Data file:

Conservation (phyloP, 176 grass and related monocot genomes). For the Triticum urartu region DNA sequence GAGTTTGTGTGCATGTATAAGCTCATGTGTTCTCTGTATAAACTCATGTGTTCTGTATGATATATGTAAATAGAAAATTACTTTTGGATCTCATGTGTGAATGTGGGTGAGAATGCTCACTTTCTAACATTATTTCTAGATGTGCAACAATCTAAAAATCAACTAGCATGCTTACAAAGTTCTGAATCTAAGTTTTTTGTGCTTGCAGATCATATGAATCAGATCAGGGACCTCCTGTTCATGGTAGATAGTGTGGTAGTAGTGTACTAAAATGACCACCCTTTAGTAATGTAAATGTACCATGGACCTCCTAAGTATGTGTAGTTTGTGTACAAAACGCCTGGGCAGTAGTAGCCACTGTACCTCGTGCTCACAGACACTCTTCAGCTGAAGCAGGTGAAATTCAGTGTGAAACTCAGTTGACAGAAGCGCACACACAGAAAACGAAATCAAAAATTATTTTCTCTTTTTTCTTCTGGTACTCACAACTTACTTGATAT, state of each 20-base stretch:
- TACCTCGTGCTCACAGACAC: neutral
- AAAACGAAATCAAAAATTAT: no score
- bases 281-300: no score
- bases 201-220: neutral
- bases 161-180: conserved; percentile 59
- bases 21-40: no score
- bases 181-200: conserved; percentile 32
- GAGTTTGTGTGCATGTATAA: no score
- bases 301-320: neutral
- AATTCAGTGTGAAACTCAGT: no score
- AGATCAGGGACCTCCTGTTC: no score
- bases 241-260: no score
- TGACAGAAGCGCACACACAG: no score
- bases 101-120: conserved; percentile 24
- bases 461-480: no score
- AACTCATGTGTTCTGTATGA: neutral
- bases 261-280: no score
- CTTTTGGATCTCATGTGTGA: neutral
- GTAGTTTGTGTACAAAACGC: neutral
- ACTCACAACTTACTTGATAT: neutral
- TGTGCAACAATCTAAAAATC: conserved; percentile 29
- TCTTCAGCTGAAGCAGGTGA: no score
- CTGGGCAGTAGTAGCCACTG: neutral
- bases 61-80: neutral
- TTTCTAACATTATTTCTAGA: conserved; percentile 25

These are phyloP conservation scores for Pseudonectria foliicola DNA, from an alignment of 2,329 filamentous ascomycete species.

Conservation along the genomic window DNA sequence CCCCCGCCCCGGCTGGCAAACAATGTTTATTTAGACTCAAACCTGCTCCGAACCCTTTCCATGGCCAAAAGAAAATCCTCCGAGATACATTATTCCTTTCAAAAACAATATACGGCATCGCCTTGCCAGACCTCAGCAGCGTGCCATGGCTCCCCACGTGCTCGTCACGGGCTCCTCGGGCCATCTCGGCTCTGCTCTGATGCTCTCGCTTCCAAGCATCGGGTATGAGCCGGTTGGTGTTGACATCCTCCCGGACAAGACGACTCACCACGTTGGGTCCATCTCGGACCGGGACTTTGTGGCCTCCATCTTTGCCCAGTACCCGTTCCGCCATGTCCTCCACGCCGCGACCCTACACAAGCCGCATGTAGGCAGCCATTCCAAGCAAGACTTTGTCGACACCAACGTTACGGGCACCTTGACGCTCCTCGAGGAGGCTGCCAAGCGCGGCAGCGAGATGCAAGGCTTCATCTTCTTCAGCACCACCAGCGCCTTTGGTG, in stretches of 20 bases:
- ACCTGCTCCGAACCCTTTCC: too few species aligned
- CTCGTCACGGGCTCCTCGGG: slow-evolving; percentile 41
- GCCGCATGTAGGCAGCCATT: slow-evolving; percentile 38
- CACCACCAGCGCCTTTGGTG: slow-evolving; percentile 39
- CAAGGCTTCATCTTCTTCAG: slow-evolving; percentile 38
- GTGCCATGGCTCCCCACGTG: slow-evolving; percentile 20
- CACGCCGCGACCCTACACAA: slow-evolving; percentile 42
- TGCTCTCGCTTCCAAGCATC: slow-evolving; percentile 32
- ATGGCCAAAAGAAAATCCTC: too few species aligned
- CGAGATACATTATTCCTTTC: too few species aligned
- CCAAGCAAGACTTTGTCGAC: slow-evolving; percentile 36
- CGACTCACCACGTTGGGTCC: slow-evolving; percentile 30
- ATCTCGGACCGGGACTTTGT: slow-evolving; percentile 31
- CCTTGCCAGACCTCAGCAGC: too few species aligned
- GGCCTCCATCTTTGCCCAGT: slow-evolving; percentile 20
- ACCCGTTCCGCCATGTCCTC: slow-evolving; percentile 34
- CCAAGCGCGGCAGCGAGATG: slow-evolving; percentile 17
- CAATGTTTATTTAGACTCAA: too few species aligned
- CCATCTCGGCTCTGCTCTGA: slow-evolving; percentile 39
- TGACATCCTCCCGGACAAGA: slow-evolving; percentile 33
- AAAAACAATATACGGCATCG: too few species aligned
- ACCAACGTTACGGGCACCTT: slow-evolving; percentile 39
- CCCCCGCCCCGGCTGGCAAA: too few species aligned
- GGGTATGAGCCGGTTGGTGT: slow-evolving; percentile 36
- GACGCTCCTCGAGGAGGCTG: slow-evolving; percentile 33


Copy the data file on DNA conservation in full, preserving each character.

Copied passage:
Conservation (phyloP, 176 grass and related monocot genomes). For the Triticum urartu region DNA sequence GAGTTTGTGTGCATGTATAAGCTCATGTGTTCTCTGTATAAACTCATGTGTTCTGTATGATATATGTAAATAGAAAATTACTTTTGGATCTCATGTGTGAATGTGGGTGAGAATGCTCACTTTCTAACATTATTTCTAGATGTGCAACAATCTAAAAATCAACTAGCATGCTTACAAAGTTCTGAATCTAAGTTTTTTGTGCTTGCAGATCATATGAATCAGATCAGGGACCTCCTGTTCATGGTAGATAGTGTGGTAGTAGTGTACTAAAATGACCACCCTTTAGTAATGTAAATGTACCATGGACCTCCTAAGTATGTGTAGTTTGTGTACAAAACGCCTGGGCAGTAGTAGCCACTGTACCTCGTGCTCACAGACACTCTTCAGCTGAAGCAGGTGAAATTCAGTGTGAAACTCAGTTGACAGAAGCGCACACACAGAAAACGAAATCAAAAATTATTTTCTCTTTTTTCTTCTGGTACTCACAACTTACTTGATAT, state of each 20-base stretch:
- TACCTCGTGCTCACAGACAC: neutral
- AAAACGAAATCAAAAATTAT: no score
- bases 281-300: no score
- bases 201-220: neutral
- bases 161-180: conserved; percentile 59
- bases 21-40: no score
- bases 181-200: conserved; percentile 32
- GAGTTTGTGTGCATGTATAA: no score
- bases 301-320: neutral
- AATTCAGTGTGAAACTCAGT: no score
- AGATCAGGGACCTCCTGTTC: no score
- bases 241-260: no score
- TGACAGAAGCGCACACACAG: no score
- bases 101-120: conserved; percentile 24
- bases 461-480: no score
- AACTCATGTGTTCTGTATGA: neutral
- bases 261-280: no score
- CTTTTGGATCTCATGTGTGA: neutral
- GTAGTTTGTGTACAAAACGC: neutral
- ACTCACAACTTACTTGATAT: neutral
- TGTGCAACAATCTAAAAATC: conserved; percentile 29
- TCTTCAGCTGAAGCAGGTGA: no score
- CTGGGCAGTAGTAGCCACTG: neutral
- bases 61-80: neutral
- TTTCTAACATTATTTCTAGA: conserved; percentile 25

These are phyloP conservation scores for Pseudonectria foliicola DNA, from an alignment of 2,329 filamentous ascomycete species.

Conservation along the genomic window DNA sequence CCCCCGCCCCGGCTGGCAAACAATGTTTATTTAGACTCAAACCTGCTCCGAACCCTTTCCATGGCCAAAAGAAAATCCTCCGAGATACATTATTCCTTTCAAAAACAATATACGGCATCGCCTTGCCAGACCTCAGCAGCGTGCCATGGCTCCCCACGTGCTCGTCACGGGCTCCTCGGGCCATCTCGGCTCTGCTCTGATGCTCTCGCTTCCAAGCATCGGGTATGAGCCGGTTGGTGTTGACATCCTCCCGGACAAGACGACTCACCACGTTGGGTCCATCTCGGACCGGGACTTTGTGGCCTCCATCTTTGCCCAGTACCCGTTCCGCCATGTCCTCCACGCCGCGACCCTACACAAGCCGCATGTAGGCAGCCATTCCAAGCAAGACTTTGTCGACACCAACGTTACGGGCACCTTGACGCTCCTCGAGGAGGCTGCCAAGCGCGGCAGCGAGATGCAAGGCTTCATCTTCTTCAGCACCACCAGCGCCTTTGGTG, in stretches of 20 bases:
- ACCTGCTCCGAACCCTTTCC: too few species aligned
- CTCGTCACGGGCTCCTCGGG: slow-evolving; percentile 41
- GCCGCATGTAGGCAGCCATT: slow-evolving; percentile 38
- CACCACCAGCGCCTTTGGTG: slow-evolving; percentile 39
- CAAGGCTTCATCTTCTTCAG: slow-evolving; percentile 38
- GTGCCATGGCTCCCCACGTG: slow-evolving; percentile 20
- CACGCCGCGACCCTACACAA: slow-evolving; percentile 42
- TGCTCTCGCTTCCAAGCATC: slow-evolving; percentile 32
- ATGGCCAAAAGAAAATCCTC: too few species aligned
- CGAGATACATTATTCCTTTC: too few species aligned
- CCAAGCAAGACTTTGTCGAC: slow-evolving; percentile 36
- CGACTCACCACGTTGGGTCC: slow-evolving; percentile 30
- ATCTCGGACCGGGACTTTGT: slow-evolving; percentile 31
- CCTTGCCAGACCTCAGCAGC: too few species aligned
- GGCCTCCATCTTTGCCCAGT: slow-evolving; percentile 20
- ACCCGTTCCGCCATGTCCTC: slow-evolving; percentile 34
- CCAAGCGCGGCAGCGAGATG: slow-evolving; percentile 17
- CAATGTTTATTTAGACTCAA: too few species aligned
- CCATCTCGGCTCTGCTCTGA: slow-evolving; percentile 39
- TGACATCCTCCCGGACAAGA: slow-evolving; percentile 33
- AAAAACAATATACGGCATCG: too few species aligned
- ACCAACGTTACGGGCACCTT: slow-evolving; percentile 39
- CCCCCGCCCCGGCTGGCAAA: too few species aligned
- GGGTATGAGCCGGTTGGTGT: slow-evolving; percentile 36
- GACGCTCCTCGAGGAGGCTG: slow-evolving; percentile 33